A Beginners Guide to Syndicates

AngelList has been at the forefront of democratizing startup creation and investing ever since it was started by Naval Ravikant and Babak Nivi in 2010 following the success of their VentureHacks blog. I plan on doing a write-up on the AngelList ecosystem in another post, expanding upon how all of their brands intertwine into the same mission of democratizing startup creation, investing, and hiring.

What are syndicates?

  • Syndicates are a SPV ( Special Purpose Vehicles) that were introduced by AngelList in 2013
  • Syndicates are single-deal VC funds that let you invest deal-by-deal in specific startups — think of them as a collective of accredited investors that back a lead angel with the same terms
  • Syndicate leads are experienced angel investors with a track record of successful technology investments

What are the incentives for lead investors/backers to leverage syndicates?

  • Lead investors can earn carry in the scenario of a liquidation event
  • Access to proprietary deal-flow for backers that they most likely wouldn’t have had access to without this vehicle
  • Aligned interest with syndicate leaders
  • Less tedious paperwork (less fricition in general)
  • Less risk — syndicate leaders have vast experience and a history of distinguishing good deals from bad deals
  • Ability for backers to invest less money (sometimes as little as $1K-$10K)
  • Higher returns by eliminating management fees in most syndicates

What are the incentives for startups to leverage syndicates?

  • Access to more capital
  • Simplifies the fundraising process
  • Keeps the cap table clean through the SPV
  • Broadens the financial and human capital resource base of the company — a wider breadth of investor knowledge and network to be leveraged by the company raising

Who can invest in syndicates?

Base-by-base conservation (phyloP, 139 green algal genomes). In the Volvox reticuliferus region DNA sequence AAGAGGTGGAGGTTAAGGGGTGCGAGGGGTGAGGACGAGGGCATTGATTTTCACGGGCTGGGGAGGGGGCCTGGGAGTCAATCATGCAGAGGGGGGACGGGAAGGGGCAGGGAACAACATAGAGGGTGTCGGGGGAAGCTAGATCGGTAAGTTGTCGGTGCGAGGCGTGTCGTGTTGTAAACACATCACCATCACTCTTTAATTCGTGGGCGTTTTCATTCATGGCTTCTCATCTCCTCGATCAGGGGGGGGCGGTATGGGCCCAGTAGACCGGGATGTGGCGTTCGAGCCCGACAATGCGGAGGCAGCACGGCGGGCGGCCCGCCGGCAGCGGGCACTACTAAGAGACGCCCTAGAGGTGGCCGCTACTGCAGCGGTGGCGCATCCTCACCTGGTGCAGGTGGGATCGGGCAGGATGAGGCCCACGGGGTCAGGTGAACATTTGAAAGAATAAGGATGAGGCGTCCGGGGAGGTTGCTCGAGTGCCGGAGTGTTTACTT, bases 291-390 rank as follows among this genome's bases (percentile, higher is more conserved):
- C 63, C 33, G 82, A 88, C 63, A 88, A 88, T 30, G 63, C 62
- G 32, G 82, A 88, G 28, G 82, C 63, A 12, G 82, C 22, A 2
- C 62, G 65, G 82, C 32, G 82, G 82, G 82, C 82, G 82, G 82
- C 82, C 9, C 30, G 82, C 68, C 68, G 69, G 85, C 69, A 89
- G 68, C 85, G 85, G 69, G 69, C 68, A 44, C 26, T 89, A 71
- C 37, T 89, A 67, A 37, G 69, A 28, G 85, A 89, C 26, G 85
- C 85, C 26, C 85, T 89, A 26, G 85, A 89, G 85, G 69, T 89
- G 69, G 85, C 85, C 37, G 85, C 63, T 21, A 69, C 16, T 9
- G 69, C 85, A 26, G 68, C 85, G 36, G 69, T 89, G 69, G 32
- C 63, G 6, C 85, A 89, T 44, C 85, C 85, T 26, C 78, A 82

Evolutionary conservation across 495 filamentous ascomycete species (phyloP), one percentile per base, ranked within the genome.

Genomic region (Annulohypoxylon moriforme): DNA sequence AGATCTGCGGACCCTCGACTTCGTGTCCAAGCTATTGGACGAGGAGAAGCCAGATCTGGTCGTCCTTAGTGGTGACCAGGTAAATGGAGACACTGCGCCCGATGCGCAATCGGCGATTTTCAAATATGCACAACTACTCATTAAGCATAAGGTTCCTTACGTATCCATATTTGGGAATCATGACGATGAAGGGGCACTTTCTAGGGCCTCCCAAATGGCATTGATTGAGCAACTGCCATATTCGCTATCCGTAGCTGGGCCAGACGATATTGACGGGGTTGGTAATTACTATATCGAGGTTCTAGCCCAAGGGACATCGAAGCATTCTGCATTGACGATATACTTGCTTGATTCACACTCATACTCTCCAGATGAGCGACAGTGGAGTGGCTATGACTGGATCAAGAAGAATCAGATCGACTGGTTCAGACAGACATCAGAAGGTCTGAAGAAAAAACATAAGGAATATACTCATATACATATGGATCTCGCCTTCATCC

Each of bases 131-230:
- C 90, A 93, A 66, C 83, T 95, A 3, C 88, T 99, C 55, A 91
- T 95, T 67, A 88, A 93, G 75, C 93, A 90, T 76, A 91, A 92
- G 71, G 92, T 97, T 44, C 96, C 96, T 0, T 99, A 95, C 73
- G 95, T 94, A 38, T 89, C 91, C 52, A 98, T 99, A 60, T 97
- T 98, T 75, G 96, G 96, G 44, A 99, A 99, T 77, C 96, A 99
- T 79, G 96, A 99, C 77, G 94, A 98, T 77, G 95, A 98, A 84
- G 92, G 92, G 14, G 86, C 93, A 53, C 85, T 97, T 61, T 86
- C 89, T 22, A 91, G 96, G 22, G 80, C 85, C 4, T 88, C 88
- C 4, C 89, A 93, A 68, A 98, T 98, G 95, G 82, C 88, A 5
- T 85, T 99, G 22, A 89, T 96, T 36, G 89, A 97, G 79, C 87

• Unfortunately right now only accredited investors can invest in syndicates
  • If you don’t meet the annual income/net worth requirements you can obtain a Series 65 license; anybody can sign up for this test, you do not need sponsorship — the test is a 130 question multiple choice test which you have 180 minutes to complete — it costs $187 but it’s recommended that you spend some $ on study materials prior to the test — check out this thread if you would like to learn more.

Since the introduction of Syndicates, a number of investors solely invest via these vehicles. Another interesting trend is the introduction of a number of “alumni” angel syndicates — employees of technology startups that have had a liquidation event are grouping together to invest together and share their unique insights on particular industries, markets, or functions.

Who are some investors/funds that are currently leveraging syndicates?

Browse other active syndicates here.

Some examples of Alumni Angel Groups investing via syndicates:

How does the process work on AngelList?

  1. Apply to become an investor at angel.co/v/start-investing
  2. You will be asked to provide some details such as your investment history — in order to unlock syndicates on AngelList it’s required that you have either worked for, invested in, or advised a startup before
  3. Approval will take a few days — once approved you will have access to the platform and be able to request access to join specific syndicates and back lead investors
  4. Once approved by the syndicate lead you gain access to their current and future deal flow and can pick investments on a deal-by-deal basis
  5. Backing a syndicate lead doesn’t mean you have to make an investment, but it’s recommended that you diversify by backing more than one syndicate lead

If you enjoy this content please throw me a follow on Twitter @N0ahMadden Originally published at https://emergingangels.substack.com.




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